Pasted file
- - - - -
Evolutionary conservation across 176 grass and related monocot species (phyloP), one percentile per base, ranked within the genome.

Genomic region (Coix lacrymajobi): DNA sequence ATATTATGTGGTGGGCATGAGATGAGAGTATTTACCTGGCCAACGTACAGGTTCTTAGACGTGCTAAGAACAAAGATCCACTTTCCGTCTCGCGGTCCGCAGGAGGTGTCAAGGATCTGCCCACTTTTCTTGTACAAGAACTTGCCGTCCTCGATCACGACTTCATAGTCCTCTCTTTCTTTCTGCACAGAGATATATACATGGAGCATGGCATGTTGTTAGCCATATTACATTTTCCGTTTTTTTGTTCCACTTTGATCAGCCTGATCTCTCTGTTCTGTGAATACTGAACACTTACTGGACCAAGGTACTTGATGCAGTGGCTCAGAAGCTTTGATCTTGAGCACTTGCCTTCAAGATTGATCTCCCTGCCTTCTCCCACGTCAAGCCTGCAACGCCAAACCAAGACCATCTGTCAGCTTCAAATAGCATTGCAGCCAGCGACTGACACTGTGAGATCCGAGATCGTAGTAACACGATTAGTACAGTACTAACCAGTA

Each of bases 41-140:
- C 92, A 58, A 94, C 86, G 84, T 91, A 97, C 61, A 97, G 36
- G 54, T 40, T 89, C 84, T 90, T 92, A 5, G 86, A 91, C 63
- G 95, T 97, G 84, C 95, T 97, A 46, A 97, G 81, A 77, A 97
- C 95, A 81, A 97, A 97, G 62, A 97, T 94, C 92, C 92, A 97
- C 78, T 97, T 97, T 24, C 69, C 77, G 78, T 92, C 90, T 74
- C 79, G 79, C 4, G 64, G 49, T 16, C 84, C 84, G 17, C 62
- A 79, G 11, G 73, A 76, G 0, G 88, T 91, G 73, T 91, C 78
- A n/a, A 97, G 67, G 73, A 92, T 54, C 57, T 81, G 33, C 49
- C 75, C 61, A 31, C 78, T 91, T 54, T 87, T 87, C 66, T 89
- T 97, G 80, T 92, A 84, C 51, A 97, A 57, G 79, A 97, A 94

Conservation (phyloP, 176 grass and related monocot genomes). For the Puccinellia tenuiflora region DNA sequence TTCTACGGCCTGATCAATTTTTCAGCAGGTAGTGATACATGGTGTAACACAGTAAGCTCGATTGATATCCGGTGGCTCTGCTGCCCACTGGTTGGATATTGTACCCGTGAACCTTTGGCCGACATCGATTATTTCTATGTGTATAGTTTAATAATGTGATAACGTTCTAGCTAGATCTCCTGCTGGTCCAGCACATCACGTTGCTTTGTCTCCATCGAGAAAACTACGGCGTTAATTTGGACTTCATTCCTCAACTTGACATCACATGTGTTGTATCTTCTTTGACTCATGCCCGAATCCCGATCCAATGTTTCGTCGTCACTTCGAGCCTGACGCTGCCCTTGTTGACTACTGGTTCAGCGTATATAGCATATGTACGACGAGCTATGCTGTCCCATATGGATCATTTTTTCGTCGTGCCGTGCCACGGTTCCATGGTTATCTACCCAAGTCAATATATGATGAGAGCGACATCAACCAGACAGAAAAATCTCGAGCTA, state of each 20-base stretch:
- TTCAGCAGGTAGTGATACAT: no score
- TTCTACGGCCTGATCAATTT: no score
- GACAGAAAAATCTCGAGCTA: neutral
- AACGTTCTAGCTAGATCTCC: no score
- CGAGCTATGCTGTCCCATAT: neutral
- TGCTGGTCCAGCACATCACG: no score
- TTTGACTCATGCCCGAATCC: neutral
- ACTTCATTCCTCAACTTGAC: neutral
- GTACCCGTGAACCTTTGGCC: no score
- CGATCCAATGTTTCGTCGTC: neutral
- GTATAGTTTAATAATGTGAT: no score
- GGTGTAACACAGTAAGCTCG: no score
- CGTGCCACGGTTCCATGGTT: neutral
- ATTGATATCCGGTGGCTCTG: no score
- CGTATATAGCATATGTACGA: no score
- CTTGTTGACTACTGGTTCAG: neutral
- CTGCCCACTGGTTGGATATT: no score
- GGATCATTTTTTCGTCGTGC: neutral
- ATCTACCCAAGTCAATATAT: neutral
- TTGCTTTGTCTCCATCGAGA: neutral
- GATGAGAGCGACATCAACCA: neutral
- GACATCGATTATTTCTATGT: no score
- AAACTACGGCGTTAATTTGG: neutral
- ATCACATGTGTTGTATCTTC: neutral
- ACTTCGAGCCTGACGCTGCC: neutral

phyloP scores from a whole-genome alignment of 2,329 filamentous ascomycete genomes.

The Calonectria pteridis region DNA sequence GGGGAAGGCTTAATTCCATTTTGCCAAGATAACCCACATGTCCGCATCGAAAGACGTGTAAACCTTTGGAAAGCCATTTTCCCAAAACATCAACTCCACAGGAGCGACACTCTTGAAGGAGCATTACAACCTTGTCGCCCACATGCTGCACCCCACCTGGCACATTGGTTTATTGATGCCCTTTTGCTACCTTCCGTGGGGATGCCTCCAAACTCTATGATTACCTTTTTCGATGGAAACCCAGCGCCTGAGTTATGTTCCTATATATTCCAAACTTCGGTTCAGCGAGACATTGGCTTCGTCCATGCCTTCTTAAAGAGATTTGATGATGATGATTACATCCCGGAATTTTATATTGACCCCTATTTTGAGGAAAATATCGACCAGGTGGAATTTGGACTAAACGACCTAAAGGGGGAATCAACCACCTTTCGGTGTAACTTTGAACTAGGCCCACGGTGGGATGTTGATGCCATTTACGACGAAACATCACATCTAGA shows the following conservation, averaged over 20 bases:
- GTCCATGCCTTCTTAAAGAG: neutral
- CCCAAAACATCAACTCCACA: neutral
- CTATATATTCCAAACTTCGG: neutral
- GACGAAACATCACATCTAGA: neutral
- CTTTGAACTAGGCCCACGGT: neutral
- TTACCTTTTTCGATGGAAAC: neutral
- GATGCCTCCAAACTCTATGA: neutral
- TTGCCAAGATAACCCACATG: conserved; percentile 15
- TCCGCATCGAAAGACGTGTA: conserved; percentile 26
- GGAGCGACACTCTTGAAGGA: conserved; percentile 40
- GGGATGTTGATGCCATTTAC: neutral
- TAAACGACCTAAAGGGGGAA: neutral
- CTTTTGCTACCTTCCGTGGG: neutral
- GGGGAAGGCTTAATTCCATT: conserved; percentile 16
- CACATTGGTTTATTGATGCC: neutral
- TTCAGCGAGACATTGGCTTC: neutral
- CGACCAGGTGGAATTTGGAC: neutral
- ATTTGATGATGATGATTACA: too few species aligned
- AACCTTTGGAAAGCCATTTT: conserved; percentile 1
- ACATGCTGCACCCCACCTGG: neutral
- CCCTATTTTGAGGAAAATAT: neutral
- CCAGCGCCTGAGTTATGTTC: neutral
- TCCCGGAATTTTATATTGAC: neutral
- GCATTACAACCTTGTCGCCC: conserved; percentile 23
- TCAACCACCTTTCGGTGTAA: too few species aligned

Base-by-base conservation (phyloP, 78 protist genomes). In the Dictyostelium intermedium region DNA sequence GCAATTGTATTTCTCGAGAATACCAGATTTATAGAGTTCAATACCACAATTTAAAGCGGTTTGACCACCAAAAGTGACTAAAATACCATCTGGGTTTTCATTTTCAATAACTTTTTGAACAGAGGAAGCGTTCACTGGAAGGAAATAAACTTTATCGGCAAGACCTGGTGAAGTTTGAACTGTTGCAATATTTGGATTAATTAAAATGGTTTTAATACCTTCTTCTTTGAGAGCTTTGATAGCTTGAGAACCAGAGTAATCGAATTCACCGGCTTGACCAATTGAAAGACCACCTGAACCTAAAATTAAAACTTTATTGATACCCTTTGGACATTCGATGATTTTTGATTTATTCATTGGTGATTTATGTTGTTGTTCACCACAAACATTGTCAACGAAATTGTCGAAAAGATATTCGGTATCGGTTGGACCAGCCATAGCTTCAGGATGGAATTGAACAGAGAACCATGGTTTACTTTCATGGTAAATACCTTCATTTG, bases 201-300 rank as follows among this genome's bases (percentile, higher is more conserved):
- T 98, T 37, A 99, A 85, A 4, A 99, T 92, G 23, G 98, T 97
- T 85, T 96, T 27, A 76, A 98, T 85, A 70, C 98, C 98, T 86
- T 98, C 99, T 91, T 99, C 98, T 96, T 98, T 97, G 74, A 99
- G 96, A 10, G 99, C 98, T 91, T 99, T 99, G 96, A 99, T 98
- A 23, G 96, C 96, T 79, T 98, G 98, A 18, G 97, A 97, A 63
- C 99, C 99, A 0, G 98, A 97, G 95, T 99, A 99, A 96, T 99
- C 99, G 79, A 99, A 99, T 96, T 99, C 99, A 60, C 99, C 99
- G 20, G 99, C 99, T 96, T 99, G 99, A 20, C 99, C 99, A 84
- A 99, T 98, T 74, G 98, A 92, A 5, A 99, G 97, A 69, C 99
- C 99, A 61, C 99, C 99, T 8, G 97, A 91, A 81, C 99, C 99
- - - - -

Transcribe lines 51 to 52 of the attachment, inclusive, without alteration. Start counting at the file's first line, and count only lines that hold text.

- GGAGCGACACTCTTGAAGGA: conserved; percentile 40
- GGGATGTTGATGCCATTTAC: neutral